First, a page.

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Human Bonding Prelim 2 Study Guide- Part1

by: Ashley Notetaker

Human Bonding Prelim 2 Study Guide- Part1 HD 3620

Marketplace > Cornell University > Human Development > HD 3620 > Human Bonding Prelim 2 Study Guide Part1
Ashley Notetaker

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About this Document

Covers lecture material up to Love Sickness Symptoms Part 2 will cover the rest of lecture & reading material up to 4/14 Includes diagrams from lectures
Human Bonding
Cynthia Hazan
Study Guide
Human, Bonding, love, sex, infatuation, HD3620, hazan, psych
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This 5 page Study Guide was uploaded by Ashley Notetaker on Monday April 18, 2016. The Study Guide belongs to HD 3620 at Cornell University taught by Cynthia Hazan in Spring 2016. Since its upload, it has received 23 views. For similar materials see Human Bonding in Human Development at Cornell University.


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Date Created: 04/18/16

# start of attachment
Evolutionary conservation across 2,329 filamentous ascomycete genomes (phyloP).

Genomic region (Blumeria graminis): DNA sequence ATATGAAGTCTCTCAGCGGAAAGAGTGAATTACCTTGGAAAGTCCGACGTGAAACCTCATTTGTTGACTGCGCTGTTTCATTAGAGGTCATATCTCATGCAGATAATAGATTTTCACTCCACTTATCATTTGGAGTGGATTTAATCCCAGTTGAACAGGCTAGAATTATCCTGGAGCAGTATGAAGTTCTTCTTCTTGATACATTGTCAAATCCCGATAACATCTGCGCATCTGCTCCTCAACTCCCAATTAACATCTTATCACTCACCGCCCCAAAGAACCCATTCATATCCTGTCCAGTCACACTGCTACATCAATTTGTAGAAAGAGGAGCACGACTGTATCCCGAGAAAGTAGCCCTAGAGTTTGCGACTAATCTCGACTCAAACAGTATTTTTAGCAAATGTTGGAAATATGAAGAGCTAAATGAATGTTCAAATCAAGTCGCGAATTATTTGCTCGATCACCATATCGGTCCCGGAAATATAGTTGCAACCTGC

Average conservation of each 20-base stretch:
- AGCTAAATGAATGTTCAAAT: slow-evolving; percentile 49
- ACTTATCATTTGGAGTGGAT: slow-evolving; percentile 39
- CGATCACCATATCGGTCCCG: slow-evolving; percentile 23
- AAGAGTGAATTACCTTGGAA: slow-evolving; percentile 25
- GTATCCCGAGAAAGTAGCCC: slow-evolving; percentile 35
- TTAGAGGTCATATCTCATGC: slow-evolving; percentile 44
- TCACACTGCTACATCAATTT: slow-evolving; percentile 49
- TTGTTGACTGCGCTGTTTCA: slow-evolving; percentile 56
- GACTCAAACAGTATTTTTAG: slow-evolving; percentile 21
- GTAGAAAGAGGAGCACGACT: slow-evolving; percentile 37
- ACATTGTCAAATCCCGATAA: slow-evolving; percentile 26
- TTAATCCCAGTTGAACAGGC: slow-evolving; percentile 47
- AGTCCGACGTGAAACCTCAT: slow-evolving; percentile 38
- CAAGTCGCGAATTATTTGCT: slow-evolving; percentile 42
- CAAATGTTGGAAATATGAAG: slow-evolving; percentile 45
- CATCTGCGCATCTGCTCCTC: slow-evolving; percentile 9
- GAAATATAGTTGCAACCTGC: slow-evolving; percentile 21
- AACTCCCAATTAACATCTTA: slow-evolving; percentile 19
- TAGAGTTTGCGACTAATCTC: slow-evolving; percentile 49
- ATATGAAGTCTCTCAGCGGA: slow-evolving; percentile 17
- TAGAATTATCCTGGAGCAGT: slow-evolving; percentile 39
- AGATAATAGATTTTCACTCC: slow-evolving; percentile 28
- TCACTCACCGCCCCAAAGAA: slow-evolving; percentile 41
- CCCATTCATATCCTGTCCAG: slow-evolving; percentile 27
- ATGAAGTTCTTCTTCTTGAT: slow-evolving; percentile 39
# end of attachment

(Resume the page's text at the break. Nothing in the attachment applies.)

WHAT YOU SHOULD KNOW FROM LECTURE    What are some empirical study examples of propinquity effects on interpersonal attraction? On  what evidential basis can it be concluded that propinquity effects are powerful, enduring, intuitive,  and not explicit?  ­ Festinger et al 1950;  ­ Housing complex study:   ­ People who live next door are 4x more likely to be friends than people who live at  opposite ends of the hallway  ­ People who live upstairs will be 2x more likely to be friends with people downstairs  than they would with people who live in the middle of the hallway  ­ Building 17 had the fewest friendships  ­ Beck et al 2008  ­ Seating Arrangements Study  ­ Comparison of friendship intensity:  ­ Neighboring seats > same row  ­ Same row > different rows  ­ Why propinquity effects are powerful, enduring, intuitive and not explicit?  ­ When we list out factors we want in a mate, we don’t usually list propinquity as an element,  and yet these results show that it plays a huge role in developing interpersonal relationships  ­ Eg we have the implicit understanding that the course of having a “celebrity crush” can be  drastically changed if the person is placed in closer & consistent contact with the celebrity  (ie in an internship with the celebrity)     What is assortative mating?  A mating pattern and a form of sexual selection in which individuals with similar genotypes and/or  phenotypes mate with one another more frequently than would be expected under a randommating  pattern.     What are examples of ways in which mates are similar? What is the difference between mate  similarity due to active phenotypic assortment and mate similarity due to social homogamy?  ­ “Active Phenotypic Assortment” Hypothesis:  ­ Whatever your phenotypic traits are, you are always out there in the world actively  searching for a mate that has desirable characteristics  ­ “Social Homogamy” Hypothesis:  ­ When you meet someone who has a lot in common with you in ways that are important to  you, you might end up with them NOT because you’re actively seeking them out BUT  because they’re like the people that you spend the most time with  ­ There is evidence for both BUT social homogamy effects are kinda more powerful  ­ **Propinquity + Social Homogamy = Strong influences on our developing strong/important  relationships**    Research has shown that the very same person can be judged as more or less attractive  depending on a variety of contextual factors. Be familiar with such factors as physiological  arousal, mood, perceived scarcity, alcohol consumption, the color red (also pink), bodily scent,  and menstrual cycle phase and how each affects interpersonal attraction.  ­ Familiarity  ­ Repeated exposure enhances liking (only if first exposure was positive or neutral)   ­ Because it is easier to process and perceive familiar stimuli   ­ Stranger wariness & friend v foe judgements that occur within the first  milliseconds of seeing someone  ­ BUT new experiences are more exciting/stimulating and are thus more physiologically  arousing  whereas familiar interactions have the opposite effect and result in more relaxed,  comfortable feelings <­­Which can affect attractiveness  ­ Physiological Arousal  ­ If you’re more physiologically aroused (heart racing, shortness of breath, etc) you’re more  likely to find the person attractive  ­ Eg Capilano Suspension Bridge Study & Couples Exercise   ­ Mood  ­ Being in a more positive mood makes you more attracted to people  ­ Music increased people’s judgement of another  ­ Success on a task (pos instead of neg feedback) results in higher ratings of attractiveness  ­ Make a room uncomfortable (too hot or too cold) results in higher attractiveness ratings  ­ Perceived Scarcity  ­ The more choice you have, the less appealing each individual is (than they would be if they  were in a smaller mix of people)  ­ Alcohol Consumption  ­ The person who is evaluating will find people more attractive after alcohol consumption  (Parker et al 2008)  ­ Red/Pink  ­ A girl wearing a red shirt or with a red background will get a higher attractiveness  rating  even though the girl pictured is the same person  ­ For males: male competition (2013 study) red= aphrodisiac that would attract higher  testosterone males   ­ Bodily Scent  ­ MHC (Major Histocompatibility Complex):  ­ Codes for disease and pathogen resistance  ­ Female humans * mice prefer the scents of males whose MHC is different from  their own  ­ *Note: These preferences are reversed for people on hormonal contraception/who  are pregnant  ­ These women (who are with males with similar MHCs to their own are  more likely to cheat and have less sexual chemistry)  ­ Men find female body odor much more attractive (elaborated on in next bullet about  Menstrual Cycle)  ­ Menstrual Cycle phase   ­ Men are more attracted and show increased testosterone response to women in follicular  stage of menstrual cycle  ­ Follicular phase > luteal phase > menstrual phase  ­ Smile  ­ Duchenne Smile > Pan American Smile  ­ Overall TakeAway     How do personality and social status affect interpersonal attraction?  Personality  ­ Positive emotion  ­ Warmth & kindness (think of seeing a pic of them with babies/puppies)  ­ Sense of humor (very powerful)   ­ When you can make someone else smile, you geel great and the other person is  more attracted to you  ­ Same principle works when we are talking to babies to make them laugh or  relax  ­ **Same person can be more attractive when THEY are in a positive mood and/or elicit  positive emotion from US  Social Status  ­ Material Resources  ­ Power (physical, mental, social)  ­ competence/confidence  ­ Focus of attention (celebrity)  ­ Locally defined​ : unlike phsyical appearance (which has a pretty set criteria), social status is  more local/whether that’s being the best dancer, smartest, singer in your socail network.  The person who is most accomplished in whatever it is (locally valued) is the “top”  preferred.    According to a study of over 10,000 people in 37 different cultures, how were male and female  respondents similar and different in what traits they reported seeking in a long­term mate?  ­ Same top 12 responses, just ordered differently after the first 4:  ­   ­ Pair A: warm > wealthy M/W, ST/LT  ­ Pair B: attractive > warm M/W ST; warm > attractive M/W LT  ­ Pair C: attractive > wealthy for M/W, ST/LT    How does reciprocal liking affect interpersonal attraction? What about playing “hard to get?”  ­ Appeal of those who find us attractive  ­ If someone doesn’t like you: “they’re probably a jackass”  ­ If someone likes you: “they’ve got good taste”  ­ We love people who are ​ hard​ for other people ​to get    According to the process model of mate selection presented in lecture, how do the multitude of  factors (including propinquity, similarity, familiarity, appearance, personality, status, context, and  reciprocal liking) help narrow the large pool of potential mates down to one?   ­ The reciprocal liking point is the ‘tipping point’: when you realize that you DO have a chance to get  the person that is hard for everyone else to get AND that you like them      Be familiar with the symptoms of romantic infatuation, its average duration and time course, its  underlying neurochemistry, and its theorized function.​   ­ Acute onset  ­ Come on all of a sudden  ­ Physiological Arousal  ­ Feel like they have a lot more energy BUT they eat and sleep less  ­ Mental Preoccupation******  ­ Imp feature of romantic infatuation  ­ It’s all youre thinking about all the time. BUT it’s INTRUSIVE thinking  ­ Mood Dependency  ­ Emotional roller coaster­­depends on if the person they’re interested in is interested back  ­ Idealization  ­ Arguably the most dangerous features of romantic infatuation  ­ You overlook the negative aspects that could potentially be disastrous   ­ Single Target  ­ You can only be infatuated with one person at a time (b/c it takes SO much energy)   ­ **Note: men become infatuated more quickly than women**